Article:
At the same time, the economic outlook has worsened as high inflation, weaker external demand, and the rising cost of borrowing – exacerbated by volatile financial market conditions in the aftermath of the government's September fiscal announcement – weigh on consumption, investment and economic activity. The recently announced energy price cap means inflation will peak lower than initially forecast, providing some support, although Moody's expects real disposable incomes will materially decline over the coming year particularly as the energy price cap likely becomes more targeted from April 2023. Real GDP growth has been slowing since the beginning of 2022 and will continue to soften in the coming quarters, with Moody's forecasting growth will average just 0.3% over 2023-2024 and not return to its potential level of 1.5% until 2026.

Moreover, Moody's expects the Bank of England will significantly further tighten monetary policy in light of the risk of more persistent inflation over the medium term and to ensure long-term inflation expectations remain anchored amid the heightened volatility in financial markets. The tighter monetary policy in turn will weigh on economic growth.

Furthermore, medium-term economic growth will face headwinds from Brexit and lower labour participation following the pandemic as well as longstanding constraints to productivity growth. Even under the Trade and Cooperation Agreement reached with the European Union (EU, Aaa stable) at the end of 2020, Brexit will continue to weigh on trade, investment and the labour market, reducing long-term productivity by around 4%. Weaker medium-term growth will further exacerbate the already-evident tensions around fiscal policy settings.

SECOND DRIVER: RISKS TO THE UK'S DEBT AFFORDABILITY FROM LIKELY HIGHER BORROWING AND RISK OF A SUSTAINED WEAKENING IN POLICY CREDIBILITY

The second driver of the decision to change the outlook to negative is the heightened risks to the UK's debt affordability from likely higher borrowing and the risk of more persistent inflation. A sustained erosion of the UK's policy credibility could also lead to higher borrowing costs in the medium term.

The combination of a weaker growth outlook and a likely wider budget deficit than Moody's previously forecasted will keep general government debt consistently above 100% of GDP in the coming years and elevate risks to the debt trajectory. Notwithstanding the reversal of most aspects of the September fiscal announcement, Moody's expects the budget balance to deteriorate given likely demands to further alleviate cost of living pressures, which will challenge efforts to deliver on fiscal consolidation in the absence of any credible fiscal anchor. The government faces very acute spending pressures as high inflation increases the interest paid on inflation-linked debt and erodes the real-term increases in departmental budgets that were set in nominal terms in October 2021. Furthermore, significant cuts to public spending are likely to prove politically difficult ahead of the next general election due before January 2025.

The prospect of higher borrowing, more persistent inflation, and a more significant tightening in monetary policy leading to higher funding costs has increased risks to the UK's debt affordability over the medium term. Weakening debt affordability would be of heightened significance for the UK's fiscal strength given sterling's status as a reserve currency.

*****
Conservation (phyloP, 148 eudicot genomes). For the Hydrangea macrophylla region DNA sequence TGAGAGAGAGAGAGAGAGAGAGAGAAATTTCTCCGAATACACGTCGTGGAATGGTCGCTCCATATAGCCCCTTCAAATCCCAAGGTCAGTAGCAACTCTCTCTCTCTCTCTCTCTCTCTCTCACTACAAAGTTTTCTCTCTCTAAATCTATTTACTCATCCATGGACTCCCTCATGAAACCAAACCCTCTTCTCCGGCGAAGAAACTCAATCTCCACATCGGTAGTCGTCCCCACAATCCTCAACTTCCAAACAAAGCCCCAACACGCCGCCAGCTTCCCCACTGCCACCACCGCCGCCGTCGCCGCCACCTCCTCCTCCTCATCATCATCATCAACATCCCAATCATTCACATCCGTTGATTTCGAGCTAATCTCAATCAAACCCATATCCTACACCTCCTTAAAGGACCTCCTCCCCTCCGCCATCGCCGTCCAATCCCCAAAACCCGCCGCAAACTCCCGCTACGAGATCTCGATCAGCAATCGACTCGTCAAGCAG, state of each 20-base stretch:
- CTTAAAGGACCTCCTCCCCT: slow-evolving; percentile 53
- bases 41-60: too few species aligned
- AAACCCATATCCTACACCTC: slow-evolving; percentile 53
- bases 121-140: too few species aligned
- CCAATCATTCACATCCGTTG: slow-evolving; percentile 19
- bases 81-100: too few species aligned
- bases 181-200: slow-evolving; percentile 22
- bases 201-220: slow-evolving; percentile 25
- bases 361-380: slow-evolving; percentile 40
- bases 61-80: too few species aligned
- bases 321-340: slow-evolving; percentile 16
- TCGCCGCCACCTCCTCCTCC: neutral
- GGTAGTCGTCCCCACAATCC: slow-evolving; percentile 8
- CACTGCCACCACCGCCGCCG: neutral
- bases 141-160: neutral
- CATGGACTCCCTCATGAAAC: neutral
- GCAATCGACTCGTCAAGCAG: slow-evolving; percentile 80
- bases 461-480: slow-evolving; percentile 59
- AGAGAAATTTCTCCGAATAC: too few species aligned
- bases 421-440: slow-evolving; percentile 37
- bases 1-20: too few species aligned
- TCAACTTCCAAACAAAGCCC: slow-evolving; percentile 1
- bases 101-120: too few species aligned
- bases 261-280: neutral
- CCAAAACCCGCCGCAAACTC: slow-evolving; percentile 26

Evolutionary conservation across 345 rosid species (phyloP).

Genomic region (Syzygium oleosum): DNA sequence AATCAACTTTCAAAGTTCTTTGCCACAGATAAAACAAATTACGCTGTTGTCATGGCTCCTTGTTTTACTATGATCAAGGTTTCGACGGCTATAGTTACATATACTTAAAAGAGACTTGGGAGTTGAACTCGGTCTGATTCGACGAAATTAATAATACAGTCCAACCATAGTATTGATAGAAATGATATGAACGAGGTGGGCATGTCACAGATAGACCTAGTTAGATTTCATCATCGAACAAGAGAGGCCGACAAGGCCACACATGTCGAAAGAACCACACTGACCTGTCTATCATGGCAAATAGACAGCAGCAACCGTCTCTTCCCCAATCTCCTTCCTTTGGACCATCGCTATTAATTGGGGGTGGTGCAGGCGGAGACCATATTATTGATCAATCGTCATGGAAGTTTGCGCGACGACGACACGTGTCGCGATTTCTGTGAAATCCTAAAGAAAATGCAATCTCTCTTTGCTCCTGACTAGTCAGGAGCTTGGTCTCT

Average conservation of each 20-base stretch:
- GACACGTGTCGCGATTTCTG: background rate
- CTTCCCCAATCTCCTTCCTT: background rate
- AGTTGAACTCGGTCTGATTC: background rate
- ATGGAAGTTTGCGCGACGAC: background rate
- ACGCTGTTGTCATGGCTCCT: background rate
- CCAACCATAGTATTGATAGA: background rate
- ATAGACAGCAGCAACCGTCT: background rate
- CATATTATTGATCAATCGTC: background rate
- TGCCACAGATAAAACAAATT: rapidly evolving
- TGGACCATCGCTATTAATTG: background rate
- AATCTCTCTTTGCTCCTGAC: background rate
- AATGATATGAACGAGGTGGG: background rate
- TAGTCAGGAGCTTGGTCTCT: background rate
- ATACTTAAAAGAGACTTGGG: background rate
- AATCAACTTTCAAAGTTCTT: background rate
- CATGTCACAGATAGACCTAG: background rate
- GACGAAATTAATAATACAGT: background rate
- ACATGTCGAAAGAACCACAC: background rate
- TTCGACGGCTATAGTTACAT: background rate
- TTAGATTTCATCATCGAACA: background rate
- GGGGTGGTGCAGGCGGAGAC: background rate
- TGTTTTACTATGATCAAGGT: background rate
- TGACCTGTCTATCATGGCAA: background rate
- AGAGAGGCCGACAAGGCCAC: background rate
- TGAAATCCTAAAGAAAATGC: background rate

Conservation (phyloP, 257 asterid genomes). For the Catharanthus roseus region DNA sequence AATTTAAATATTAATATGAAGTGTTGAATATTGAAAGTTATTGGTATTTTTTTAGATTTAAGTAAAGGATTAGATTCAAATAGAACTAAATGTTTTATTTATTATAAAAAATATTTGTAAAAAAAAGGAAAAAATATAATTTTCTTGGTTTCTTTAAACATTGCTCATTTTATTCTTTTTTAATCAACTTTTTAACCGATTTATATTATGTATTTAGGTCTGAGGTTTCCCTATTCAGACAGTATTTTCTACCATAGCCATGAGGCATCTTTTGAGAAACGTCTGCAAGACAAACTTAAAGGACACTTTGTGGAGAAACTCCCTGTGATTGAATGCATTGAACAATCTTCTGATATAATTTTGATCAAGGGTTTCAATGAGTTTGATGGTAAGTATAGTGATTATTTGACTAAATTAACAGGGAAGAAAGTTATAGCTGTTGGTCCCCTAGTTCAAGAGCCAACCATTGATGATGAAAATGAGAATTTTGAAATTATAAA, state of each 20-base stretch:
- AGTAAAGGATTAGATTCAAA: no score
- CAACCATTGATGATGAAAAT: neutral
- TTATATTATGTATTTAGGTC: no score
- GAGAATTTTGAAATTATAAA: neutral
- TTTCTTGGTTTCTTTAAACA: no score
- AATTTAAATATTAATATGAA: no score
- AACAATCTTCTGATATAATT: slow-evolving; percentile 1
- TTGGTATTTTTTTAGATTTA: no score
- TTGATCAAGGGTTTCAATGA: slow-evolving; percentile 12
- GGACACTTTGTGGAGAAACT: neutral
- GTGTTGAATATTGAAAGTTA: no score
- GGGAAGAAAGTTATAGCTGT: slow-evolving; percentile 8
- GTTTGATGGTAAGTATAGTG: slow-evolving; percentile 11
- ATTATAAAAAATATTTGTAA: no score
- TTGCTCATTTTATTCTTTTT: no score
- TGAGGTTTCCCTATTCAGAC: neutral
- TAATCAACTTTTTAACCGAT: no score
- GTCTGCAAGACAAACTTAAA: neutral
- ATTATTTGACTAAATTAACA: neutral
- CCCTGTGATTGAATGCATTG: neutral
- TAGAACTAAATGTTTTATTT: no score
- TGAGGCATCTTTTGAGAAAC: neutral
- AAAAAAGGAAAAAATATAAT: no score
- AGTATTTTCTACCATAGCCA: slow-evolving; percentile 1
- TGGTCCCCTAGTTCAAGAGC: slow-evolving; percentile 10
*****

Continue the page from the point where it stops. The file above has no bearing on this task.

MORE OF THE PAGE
The current high levels of inflation – Moody's expects inflation to peak close to 11% within the next six months – will add to interest costs in the near term given that close to a quarter of the UK's government debt has its cost linked to inflation. Moody's forecasts interest payments on government debt will rise by around £40 billion in 2022 before moderating as the very high levels of inflation gradually recede over the coming years. That said, Moody's expects interest payments would still absorb around 7.5% of UK government revenue in 2025, a larger share than before the pandemic, with inflation forecast to remain above the 2% target until 2026.

Moreover, while Moody's ratings tend to look through short-term market volatility, the recent rise in government bond yields is in part a reflection of wider market concerns around the credibility of UK policymaking, adding to the risk that the UK's cost of funding remains higher in the medium term. Despite recent gilt purchases, the planned gradual unwinding by the central bank of its large government debt holdings will also likely keep pressure on funding costs and shift debt towards more risk-sensitive private-sector holders over the medium term.

RATIONALE FOR AFFIRMING THE Aa3 RATINGS

The affirmation of the Aa3 ratings reflects the UK's economic resilience supported by its wealthy, competitive and diversified economy even though the challenges posed by Brexit and the pandemic have weakened medium-term growth.

While fiscal policy predictability has been weakening for a number of years, Moody's expects the country's strong long-standing institutional framework, including its rule of law, central bank, professional civil service and the OBR, will continue to support the UK's ability to respond to shocks, as seen during the pandemic.